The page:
In addition, if the transit of extraterrestrial bodies (comets) in the vicinity of our planet is the transport mechanism, it leads to the suggestion that the deposition process is not uniform. In other words it matters when one takes a sample and this leads to some testable hypotheses. They found one assumed diatom with a single tiny sample, but if a life-laden comet passes by, they should see the numbers leap. Anticipating success, now is the time to line up independent lab groups to assess their materials and methods. Fair warning, those scientists will probably want to see replicate samples and to know how thoroughly the ‘control’ samples were searched before declaring they had nothing on them. One problem for the researchers, the number of positive events (possible diatom part found) is low and one has to be certain the control samples were searched as thoroughly as the actual samples. To date, we have only been granted a limited peak at the data and must take on faith the work was well and fairly executed.
And now comes your observation about the assumption of whether the diatom was found. It is critical that they find an expert to weigh in. Making the point that diatoms are not associated with humans and this conforms the validity of their protocols is important. But, deciding confidently this hinges on an authoritative expert identification, which is lacking. Assuming diatom is very convenient, but is it correct? They have (apparently) one fragment of something. It might be a diatom, it might be from something else that is associated with humans after all. As it stands now, we are presented with an un-replicated study that may or may not have found what it purports to have found.
In principle, this is a huge possible discovery. Given its potential significance, this group of scientists should be trying to find ways and means to gain the acceptance of the lager scientific community. To date, the group seems quite isolated and content to make claims that only they can verify. If they continue to avoid true scrutiny of independent peers while not bothering to confirm the veracity of their own assumptions, they can continue this game a long time.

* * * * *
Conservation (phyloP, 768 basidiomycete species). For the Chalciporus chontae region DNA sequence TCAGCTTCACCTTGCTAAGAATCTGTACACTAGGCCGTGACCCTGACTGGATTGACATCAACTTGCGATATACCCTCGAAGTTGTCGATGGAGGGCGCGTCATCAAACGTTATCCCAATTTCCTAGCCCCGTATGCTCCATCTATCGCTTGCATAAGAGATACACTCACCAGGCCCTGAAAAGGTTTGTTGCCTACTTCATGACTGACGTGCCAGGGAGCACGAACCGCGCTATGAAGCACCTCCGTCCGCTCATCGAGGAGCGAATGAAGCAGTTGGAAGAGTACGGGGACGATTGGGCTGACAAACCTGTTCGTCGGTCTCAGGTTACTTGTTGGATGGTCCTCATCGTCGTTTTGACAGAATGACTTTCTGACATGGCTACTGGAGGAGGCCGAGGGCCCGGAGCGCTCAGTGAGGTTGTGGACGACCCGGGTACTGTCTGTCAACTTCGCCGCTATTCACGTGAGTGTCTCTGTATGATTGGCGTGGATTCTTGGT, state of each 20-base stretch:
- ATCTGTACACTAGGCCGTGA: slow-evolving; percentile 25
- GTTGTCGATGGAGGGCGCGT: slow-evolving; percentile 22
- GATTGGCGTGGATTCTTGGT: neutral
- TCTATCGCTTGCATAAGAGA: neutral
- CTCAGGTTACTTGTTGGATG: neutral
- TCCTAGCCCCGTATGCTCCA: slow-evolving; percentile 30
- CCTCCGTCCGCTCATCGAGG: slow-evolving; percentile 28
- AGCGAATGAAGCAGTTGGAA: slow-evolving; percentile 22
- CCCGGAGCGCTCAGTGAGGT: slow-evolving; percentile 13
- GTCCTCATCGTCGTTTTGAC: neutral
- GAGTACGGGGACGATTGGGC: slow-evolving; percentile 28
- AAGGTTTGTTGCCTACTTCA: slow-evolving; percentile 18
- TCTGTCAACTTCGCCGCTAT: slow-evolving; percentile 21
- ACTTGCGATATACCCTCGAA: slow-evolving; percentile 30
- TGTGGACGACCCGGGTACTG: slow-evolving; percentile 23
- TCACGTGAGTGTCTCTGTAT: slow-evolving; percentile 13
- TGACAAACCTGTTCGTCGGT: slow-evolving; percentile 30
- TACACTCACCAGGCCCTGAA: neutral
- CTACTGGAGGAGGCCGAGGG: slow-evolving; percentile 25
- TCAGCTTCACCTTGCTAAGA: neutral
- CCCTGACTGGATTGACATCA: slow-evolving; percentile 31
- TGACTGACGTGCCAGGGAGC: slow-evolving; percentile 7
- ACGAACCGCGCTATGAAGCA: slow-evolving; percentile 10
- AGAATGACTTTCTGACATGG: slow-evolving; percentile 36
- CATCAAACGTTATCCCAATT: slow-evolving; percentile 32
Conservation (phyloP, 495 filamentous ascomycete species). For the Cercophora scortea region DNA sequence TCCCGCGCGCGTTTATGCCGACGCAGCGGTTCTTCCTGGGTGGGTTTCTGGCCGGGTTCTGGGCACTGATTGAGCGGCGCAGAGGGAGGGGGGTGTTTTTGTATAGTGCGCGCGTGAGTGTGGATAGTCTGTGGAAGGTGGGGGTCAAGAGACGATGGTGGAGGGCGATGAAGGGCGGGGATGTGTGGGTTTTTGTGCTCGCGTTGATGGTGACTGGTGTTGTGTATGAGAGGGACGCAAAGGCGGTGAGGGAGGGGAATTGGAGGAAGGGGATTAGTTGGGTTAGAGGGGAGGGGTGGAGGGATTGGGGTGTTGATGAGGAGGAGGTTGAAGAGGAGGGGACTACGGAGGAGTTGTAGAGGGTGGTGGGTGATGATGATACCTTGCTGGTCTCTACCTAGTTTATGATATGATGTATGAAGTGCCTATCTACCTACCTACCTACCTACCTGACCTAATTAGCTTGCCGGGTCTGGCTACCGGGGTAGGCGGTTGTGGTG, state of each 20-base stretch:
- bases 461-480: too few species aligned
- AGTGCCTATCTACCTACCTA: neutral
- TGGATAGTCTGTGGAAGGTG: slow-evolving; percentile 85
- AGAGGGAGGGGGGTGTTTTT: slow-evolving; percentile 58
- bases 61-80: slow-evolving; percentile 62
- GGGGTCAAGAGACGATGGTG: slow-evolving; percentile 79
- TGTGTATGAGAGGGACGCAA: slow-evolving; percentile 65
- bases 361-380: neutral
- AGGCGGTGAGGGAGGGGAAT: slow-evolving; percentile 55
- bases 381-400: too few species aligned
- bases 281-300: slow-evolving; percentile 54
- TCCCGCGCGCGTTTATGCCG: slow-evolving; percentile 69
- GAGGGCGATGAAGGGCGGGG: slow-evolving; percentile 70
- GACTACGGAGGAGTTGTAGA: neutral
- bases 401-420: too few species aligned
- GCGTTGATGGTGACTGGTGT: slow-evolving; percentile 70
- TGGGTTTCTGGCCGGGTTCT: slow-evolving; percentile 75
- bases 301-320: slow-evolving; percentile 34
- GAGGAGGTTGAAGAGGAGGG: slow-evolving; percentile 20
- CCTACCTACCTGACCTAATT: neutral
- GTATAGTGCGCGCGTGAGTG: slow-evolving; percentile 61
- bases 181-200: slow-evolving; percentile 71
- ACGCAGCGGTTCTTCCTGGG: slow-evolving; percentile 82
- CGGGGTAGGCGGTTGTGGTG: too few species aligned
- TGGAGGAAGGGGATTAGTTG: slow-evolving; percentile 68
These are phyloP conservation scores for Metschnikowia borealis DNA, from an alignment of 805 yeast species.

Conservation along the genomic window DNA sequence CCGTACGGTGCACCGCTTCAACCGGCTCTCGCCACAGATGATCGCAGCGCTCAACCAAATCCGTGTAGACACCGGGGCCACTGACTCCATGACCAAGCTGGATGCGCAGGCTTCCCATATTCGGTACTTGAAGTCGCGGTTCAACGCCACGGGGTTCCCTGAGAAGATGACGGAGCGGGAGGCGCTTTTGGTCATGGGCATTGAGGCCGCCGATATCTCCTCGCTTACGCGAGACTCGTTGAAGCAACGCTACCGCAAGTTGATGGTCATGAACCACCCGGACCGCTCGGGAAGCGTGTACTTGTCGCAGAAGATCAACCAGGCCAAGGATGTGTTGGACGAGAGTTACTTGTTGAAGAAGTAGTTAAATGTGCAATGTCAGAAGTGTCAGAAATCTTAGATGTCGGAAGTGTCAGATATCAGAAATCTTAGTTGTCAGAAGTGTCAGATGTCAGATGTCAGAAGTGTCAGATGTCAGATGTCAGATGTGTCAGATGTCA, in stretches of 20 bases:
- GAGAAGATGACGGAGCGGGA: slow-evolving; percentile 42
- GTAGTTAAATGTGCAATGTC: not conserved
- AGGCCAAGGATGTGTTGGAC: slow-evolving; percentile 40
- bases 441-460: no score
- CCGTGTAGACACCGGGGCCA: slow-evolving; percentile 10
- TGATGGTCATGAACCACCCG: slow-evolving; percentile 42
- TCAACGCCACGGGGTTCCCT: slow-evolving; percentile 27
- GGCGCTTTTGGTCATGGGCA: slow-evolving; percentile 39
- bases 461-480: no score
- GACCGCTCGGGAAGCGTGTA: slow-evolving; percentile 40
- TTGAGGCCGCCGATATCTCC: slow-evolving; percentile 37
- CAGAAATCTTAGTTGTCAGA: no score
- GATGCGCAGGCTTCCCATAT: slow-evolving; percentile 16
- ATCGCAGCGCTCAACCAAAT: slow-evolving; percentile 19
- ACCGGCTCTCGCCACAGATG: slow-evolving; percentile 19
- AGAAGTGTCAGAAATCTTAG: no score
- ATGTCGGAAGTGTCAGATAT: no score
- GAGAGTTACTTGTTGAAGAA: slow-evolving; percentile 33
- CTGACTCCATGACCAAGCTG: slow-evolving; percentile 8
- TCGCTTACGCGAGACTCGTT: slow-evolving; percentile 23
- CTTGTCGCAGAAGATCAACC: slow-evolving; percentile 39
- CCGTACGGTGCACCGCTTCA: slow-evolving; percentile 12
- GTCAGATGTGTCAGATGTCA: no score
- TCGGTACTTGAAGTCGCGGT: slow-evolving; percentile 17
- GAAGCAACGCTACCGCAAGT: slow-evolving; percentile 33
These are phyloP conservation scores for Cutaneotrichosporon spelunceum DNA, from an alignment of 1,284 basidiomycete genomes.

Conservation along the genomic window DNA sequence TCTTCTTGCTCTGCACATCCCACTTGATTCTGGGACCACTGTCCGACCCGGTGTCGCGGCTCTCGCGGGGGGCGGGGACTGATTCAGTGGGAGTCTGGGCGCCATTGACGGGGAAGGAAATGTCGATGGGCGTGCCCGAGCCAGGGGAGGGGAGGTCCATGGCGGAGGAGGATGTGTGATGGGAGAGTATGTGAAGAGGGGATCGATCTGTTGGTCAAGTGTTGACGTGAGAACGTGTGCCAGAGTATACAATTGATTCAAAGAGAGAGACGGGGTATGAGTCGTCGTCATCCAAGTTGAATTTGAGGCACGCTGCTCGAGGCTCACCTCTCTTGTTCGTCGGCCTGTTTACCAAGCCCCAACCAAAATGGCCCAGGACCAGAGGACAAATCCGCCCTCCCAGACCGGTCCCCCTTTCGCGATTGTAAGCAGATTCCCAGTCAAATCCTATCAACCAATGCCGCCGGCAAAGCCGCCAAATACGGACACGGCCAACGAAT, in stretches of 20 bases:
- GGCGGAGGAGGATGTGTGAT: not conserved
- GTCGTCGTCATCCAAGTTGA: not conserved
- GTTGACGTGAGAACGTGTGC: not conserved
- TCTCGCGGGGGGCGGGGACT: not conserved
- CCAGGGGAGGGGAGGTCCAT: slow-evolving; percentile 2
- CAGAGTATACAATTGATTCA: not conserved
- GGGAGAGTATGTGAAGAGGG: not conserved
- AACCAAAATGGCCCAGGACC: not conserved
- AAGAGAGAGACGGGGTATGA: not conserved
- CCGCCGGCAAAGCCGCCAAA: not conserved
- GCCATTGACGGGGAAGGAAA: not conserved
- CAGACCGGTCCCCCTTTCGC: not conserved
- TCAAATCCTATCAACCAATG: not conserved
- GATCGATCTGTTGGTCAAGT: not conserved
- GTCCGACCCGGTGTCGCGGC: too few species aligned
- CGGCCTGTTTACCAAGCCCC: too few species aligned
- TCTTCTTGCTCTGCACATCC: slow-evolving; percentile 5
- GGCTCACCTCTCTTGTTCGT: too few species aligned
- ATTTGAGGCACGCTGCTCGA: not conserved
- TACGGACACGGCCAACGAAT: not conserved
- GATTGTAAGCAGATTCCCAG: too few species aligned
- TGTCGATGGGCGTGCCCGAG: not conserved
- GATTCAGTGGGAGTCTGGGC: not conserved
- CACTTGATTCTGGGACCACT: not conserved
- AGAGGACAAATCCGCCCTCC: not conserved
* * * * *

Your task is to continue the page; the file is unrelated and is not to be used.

Thanks for contributing, Dr. Kokjohn!
In 2011, Richard Hoover, a NASA scientist, claimed to find ET life in meteorites. He published in the JOC. The journal’s peer review process seemed to be this: an open letter to scientists inviting them to try to prove the paper wrong. When the journal didn’t get an avalanche of responses, they declared victory. When people asked why such an important finding wasn’t being published in Science or Nature, the editor of the JOC lapsed into conspiracy-speak about careerist scientists protecting status quo paradigms. Then it turned out that Hoover wasn’t an astrobiologist or a PhD as the JOC had claimed (he did work on solar physics for NASA, but the agency said he had no doctorate. A JOC PR person retorted that Hoover has two honorary PhDs!).
I opened up another 2013 JOC article today and noted something typical of fringe science. The numerous scientific references fell into two group: 1) recent papers published by frequent contributors to the JOC and 2) papers from established academic journals that were 25-50 years old — nothing the least bit current. (I could add: “3) assertions that a paradigm shift had occurred” but you all probably guessed that already)
I wouldn’t know if their sampling was fool proof, but this is how it is described in their paper.
A whopping 6 pages.
So, theoretically, they may have found a diatom at altitude.
It is easy to falter with a typo, but gosh, for such an earth-shattering claim you’d hope they’d let some fresh eyes review the paper. I have added the bolded reference in the following citation:
Surely they meant the “former” possibility.
Had to laugh at “whopping”!
Mr. Richard B. Hoover may not have an PhD, but he was certainly involved in astrobiology research for NASA. There seems to be a strange trend for people working in this field to gravitate twoards the idea of a living universe: Fred Hoyle(deceased), Prof. Chandra Wickramasinghe and Prof. David S. Mckay (deceased). Has the thought ever crossed your mind, no matter which titles involved or journals published that there may be something very strange going on in the universe? The biopan experiments on the ISS have not weakened those conclusions in the slightest, quite in the contrary…
I don’t know why life elsewhere has to be characterized as “strange”. Why would life elsewhere be “strange”? Astrobiologists would say there’s a reasonable expectation if one is just counting the elements common to life being present in space. It’s the combination that matters, though.
And if you had read through much of this blog, you’d know I’ve considered this. I just ask for evidence, not wishes and math equations.